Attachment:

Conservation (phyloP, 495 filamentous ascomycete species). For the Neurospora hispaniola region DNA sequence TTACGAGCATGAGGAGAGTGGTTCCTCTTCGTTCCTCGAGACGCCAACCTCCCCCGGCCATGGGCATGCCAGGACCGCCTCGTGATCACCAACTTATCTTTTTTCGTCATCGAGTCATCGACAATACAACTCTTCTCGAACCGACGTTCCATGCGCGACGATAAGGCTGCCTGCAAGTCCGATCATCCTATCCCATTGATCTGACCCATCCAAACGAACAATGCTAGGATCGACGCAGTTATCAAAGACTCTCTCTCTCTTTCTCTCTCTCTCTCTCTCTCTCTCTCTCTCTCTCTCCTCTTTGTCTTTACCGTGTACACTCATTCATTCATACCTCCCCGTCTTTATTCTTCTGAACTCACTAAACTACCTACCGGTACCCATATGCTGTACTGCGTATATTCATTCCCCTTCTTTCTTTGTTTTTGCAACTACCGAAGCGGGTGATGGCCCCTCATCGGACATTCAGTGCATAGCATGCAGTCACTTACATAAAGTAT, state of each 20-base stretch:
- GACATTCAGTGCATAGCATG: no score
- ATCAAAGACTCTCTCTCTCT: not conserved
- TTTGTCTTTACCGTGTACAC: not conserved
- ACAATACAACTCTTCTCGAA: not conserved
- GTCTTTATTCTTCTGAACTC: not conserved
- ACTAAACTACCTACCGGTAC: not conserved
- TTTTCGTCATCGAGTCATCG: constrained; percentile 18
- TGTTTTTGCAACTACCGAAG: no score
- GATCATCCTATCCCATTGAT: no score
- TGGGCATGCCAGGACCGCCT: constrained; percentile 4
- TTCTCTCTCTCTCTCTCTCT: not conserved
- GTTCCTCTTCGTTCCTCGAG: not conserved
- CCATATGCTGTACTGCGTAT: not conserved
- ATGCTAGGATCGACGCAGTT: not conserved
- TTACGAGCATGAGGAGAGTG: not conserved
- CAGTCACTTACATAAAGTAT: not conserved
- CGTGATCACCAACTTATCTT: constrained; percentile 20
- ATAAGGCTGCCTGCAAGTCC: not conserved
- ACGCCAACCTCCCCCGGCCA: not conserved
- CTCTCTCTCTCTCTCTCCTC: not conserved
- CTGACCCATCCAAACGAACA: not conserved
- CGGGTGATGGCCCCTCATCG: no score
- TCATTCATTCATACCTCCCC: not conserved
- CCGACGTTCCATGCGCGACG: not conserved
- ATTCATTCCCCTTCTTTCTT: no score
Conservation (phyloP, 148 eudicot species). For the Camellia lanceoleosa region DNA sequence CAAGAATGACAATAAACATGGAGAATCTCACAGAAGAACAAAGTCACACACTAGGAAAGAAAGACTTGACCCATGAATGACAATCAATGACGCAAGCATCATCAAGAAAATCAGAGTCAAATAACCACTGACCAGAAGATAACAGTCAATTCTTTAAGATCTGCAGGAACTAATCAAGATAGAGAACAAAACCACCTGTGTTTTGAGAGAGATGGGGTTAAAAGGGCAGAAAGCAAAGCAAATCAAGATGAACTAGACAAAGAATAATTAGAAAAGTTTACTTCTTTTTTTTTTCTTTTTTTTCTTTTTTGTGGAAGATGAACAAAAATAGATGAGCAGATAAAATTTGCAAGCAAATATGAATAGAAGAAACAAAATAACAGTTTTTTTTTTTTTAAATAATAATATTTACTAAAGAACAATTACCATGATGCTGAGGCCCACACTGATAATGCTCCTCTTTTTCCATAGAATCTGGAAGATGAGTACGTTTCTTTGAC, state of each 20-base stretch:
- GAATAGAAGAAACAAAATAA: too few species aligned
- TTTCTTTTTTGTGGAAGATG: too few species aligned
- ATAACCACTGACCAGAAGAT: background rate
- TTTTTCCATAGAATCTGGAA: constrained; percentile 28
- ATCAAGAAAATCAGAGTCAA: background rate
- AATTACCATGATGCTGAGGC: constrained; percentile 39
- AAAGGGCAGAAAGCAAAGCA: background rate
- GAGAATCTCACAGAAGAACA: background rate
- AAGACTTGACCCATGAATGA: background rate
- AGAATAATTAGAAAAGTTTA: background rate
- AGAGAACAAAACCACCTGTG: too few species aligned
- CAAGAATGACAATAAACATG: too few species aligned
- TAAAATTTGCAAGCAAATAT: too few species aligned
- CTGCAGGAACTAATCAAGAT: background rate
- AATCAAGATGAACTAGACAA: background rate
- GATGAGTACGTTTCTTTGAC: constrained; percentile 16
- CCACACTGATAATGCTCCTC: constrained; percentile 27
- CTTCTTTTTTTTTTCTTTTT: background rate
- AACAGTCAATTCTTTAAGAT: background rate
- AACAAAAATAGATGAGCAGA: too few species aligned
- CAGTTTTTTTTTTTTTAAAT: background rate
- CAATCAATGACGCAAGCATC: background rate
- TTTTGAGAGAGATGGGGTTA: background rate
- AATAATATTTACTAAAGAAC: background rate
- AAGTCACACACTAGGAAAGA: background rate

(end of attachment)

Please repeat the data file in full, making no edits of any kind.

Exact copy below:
Conservation (phyloP, 495 filamentous ascomycete species). For the Neurospora hispaniola region DNA sequence TTACGAGCATGAGGAGAGTGGTTCCTCTTCGTTCCTCGAGACGCCAACCTCCCCCGGCCATGGGCATGCCAGGACCGCCTCGTGATCACCAACTTATCTTTTTTCGTCATCGAGTCATCGACAATACAACTCTTCTCGAACCGACGTTCCATGCGCGACGATAAGGCTGCCTGCAAGTCCGATCATCCTATCCCATTGATCTGACCCATCCAAACGAACAATGCTAGGATCGACGCAGTTATCAAAGACTCTCTCTCTCTTTCTCTCTCTCTCTCTCTCTCTCTCTCTCTCTCTCTCCTCTTTGTCTTTACCGTGTACACTCATTCATTCATACCTCCCCGTCTTTATTCTTCTGAACTCACTAAACTACCTACCGGTACCCATATGCTGTACTGCGTATATTCATTCCCCTTCTTTCTTTGTTTTTGCAACTACCGAAGCGGGTGATGGCCCCTCATCGGACATTCAGTGCATAGCATGCAGTCACTTACATAAAGTAT, state of each 20-base stretch:
- GACATTCAGTGCATAGCATG: no score
- ATCAAAGACTCTCTCTCTCT: not conserved
- TTTGTCTTTACCGTGTACAC: not conserved
- ACAATACAACTCTTCTCGAA: not conserved
- GTCTTTATTCTTCTGAACTC: not conserved
- ACTAAACTACCTACCGGTAC: not conserved
- TTTTCGTCATCGAGTCATCG: constrained; percentile 18
- TGTTTTTGCAACTACCGAAG: no score
- GATCATCCTATCCCATTGAT: no score
- TGGGCATGCCAGGACCGCCT: constrained; percentile 4
- TTCTCTCTCTCTCTCTCTCT: not conserved
- GTTCCTCTTCGTTCCTCGAG: not conserved
- CCATATGCTGTACTGCGTAT: not conserved
- ATGCTAGGATCGACGCAGTT: not conserved
- TTACGAGCATGAGGAGAGTG: not conserved
- CAGTCACTTACATAAAGTAT: not conserved
- CGTGATCACCAACTTATCTT: constrained; percentile 20
- ATAAGGCTGCCTGCAAGTCC: not conserved
- ACGCCAACCTCCCCCGGCCA: not conserved
- CTCTCTCTCTCTCTCTCCTC: not conserved
- CTGACCCATCCAAACGAACA: not conserved
- CGGGTGATGGCCCCTCATCG: no score
- TCATTCATTCATACCTCCCC: not conserved
- CCGACGTTCCATGCGCGACG: not conserved
- ATTCATTCCCCTTCTTTCTT: no score
Conservation (phyloP, 148 eudicot species). For the Camellia lanceoleosa region DNA sequence CAAGAATGACAATAAACATGGAGAATCTCACAGAAGAACAAAGTCACACACTAGGAAAGAAAGACTTGACCCATGAATGACAATCAATGACGCAAGCATCATCAAGAAAATCAGAGTCAAATAACCACTGACCAGAAGATAACAGTCAATTCTTTAAGATCTGCAGGAACTAATCAAGATAGAGAACAAAACCACCTGTGTTTTGAGAGAGATGGGGTTAAAAGGGCAGAAAGCAAAGCAAATCAAGATGAACTAGACAAAGAATAATTAGAAAAGTTTACTTCTTTTTTTTTTCTTTTTTTTCTTTTTTGTGGAAGATGAACAAAAATAGATGAGCAGATAAAATTTGCAAGCAAATATGAATAGAAGAAACAAAATAACAGTTTTTTTTTTTTTAAATAATAATATTTACTAAAGAACAATTACCATGATGCTGAGGCCCACACTGATAATGCTCCTCTTTTTCCATAGAATCTGGAAGATGAGTACGTTTCTTTGAC, state of each 20-base stretch:
- GAATAGAAGAAACAAAATAA: too few species aligned
- TTTCTTTTTTGTGGAAGATG: too few species aligned
- ATAACCACTGACCAGAAGAT: background rate
- TTTTTCCATAGAATCTGGAA: constrained; percentile 28
- ATCAAGAAAATCAGAGTCAA: background rate
- AATTACCATGATGCTGAGGC: constrained; percentile 39
- AAAGGGCAGAAAGCAAAGCA: background rate
- GAGAATCTCACAGAAGAACA: background rate
- AAGACTTGACCCATGAATGA: background rate
- AGAATAATTAGAAAAGTTTA: background rate
- AGAGAACAAAACCACCTGTG: too few species aligned
- CAAGAATGACAATAAACATG: too few species aligned
- TAAAATTTGCAAGCAAATAT: too few species aligned
- CTGCAGGAACTAATCAAGAT: background rate
- AATCAAGATGAACTAGACAA: background rate
- GATGAGTACGTTTCTTTGAC: constrained; percentile 16
- CCACACTGATAATGCTCCTC: constrained; percentile 27
- CTTCTTTTTTTTTTCTTTTT: background rate
- AACAGTCAATTCTTTAAGAT: background rate
- AACAAAAATAGATGAGCAGA: too few species aligned
- CAGTTTTTTTTTTTTTAAAT: background rate
- CAATCAATGACGCAAGCATC: background rate
- TTTTGAGAGAGATGGGGTTA: background rate
- AATAATATTTACTAAAGAAC: background rate
- AAGTCACACACTAGGAAAGA: background rate